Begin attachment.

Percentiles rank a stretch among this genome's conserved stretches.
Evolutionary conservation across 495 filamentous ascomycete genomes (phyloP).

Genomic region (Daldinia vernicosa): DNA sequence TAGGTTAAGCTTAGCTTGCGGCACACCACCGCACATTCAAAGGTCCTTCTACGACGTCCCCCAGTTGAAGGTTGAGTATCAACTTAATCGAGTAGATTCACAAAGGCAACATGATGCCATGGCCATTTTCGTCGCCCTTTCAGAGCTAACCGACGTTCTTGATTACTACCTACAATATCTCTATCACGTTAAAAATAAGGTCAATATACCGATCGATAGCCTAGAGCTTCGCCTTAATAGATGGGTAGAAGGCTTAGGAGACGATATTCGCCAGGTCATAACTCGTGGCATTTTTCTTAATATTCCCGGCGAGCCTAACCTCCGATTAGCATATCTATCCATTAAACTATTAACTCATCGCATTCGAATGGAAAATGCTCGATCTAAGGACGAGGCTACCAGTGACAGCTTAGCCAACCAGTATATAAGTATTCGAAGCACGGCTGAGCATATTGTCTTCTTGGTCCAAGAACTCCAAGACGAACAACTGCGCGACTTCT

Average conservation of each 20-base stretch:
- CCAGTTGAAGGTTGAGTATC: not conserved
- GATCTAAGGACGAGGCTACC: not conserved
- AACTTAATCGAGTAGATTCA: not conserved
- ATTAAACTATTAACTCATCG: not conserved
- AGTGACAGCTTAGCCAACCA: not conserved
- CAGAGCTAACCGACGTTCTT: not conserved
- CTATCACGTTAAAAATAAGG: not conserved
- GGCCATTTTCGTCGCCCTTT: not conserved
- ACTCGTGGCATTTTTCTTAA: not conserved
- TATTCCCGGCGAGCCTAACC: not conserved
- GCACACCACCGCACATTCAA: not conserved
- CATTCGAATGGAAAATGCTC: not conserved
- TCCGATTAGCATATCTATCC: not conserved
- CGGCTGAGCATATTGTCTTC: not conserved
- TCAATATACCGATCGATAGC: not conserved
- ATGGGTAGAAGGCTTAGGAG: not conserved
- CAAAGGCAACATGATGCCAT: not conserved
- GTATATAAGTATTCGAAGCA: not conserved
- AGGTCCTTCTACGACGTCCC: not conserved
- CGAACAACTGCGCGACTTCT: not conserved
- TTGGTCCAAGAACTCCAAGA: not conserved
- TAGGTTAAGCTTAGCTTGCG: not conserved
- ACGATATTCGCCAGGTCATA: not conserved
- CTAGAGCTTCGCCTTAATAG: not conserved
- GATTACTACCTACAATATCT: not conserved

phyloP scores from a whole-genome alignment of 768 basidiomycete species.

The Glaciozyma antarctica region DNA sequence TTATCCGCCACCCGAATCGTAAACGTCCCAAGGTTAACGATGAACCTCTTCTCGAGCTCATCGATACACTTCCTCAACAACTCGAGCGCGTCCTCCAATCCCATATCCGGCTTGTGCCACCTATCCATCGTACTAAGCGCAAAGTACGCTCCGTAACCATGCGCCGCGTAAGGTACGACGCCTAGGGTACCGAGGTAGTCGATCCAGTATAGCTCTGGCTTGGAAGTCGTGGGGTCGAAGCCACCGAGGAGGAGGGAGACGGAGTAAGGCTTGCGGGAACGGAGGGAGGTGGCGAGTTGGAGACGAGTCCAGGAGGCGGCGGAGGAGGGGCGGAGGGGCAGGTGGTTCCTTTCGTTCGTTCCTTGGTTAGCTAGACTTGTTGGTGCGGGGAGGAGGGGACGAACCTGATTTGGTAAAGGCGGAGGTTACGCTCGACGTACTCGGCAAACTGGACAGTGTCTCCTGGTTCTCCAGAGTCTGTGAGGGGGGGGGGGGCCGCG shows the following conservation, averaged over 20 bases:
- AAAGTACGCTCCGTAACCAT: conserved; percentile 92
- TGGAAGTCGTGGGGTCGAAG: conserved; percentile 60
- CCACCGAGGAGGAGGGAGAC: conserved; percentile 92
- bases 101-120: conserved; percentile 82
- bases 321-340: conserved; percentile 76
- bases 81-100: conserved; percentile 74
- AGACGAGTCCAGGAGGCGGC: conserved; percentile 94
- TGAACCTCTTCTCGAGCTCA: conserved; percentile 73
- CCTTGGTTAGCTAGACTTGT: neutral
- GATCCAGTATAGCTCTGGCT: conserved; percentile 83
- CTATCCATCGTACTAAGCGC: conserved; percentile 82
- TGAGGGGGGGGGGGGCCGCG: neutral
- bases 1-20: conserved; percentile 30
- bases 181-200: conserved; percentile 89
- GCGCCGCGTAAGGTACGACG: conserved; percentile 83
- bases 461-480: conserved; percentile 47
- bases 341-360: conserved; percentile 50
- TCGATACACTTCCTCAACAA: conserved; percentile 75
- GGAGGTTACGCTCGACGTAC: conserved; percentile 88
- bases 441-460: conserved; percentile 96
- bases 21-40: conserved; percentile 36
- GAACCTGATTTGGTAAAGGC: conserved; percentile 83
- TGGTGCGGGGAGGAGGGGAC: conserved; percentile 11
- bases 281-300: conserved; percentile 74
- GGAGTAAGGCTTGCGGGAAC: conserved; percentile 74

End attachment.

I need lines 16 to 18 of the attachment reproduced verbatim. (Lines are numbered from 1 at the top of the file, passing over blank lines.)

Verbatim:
- CATTCGAATGGAAAATGCTC: not conserved
- TCCGATTAGCATATCTATCC: not conserved
- CGGCTGAGCATATTGTCTTC: not conserved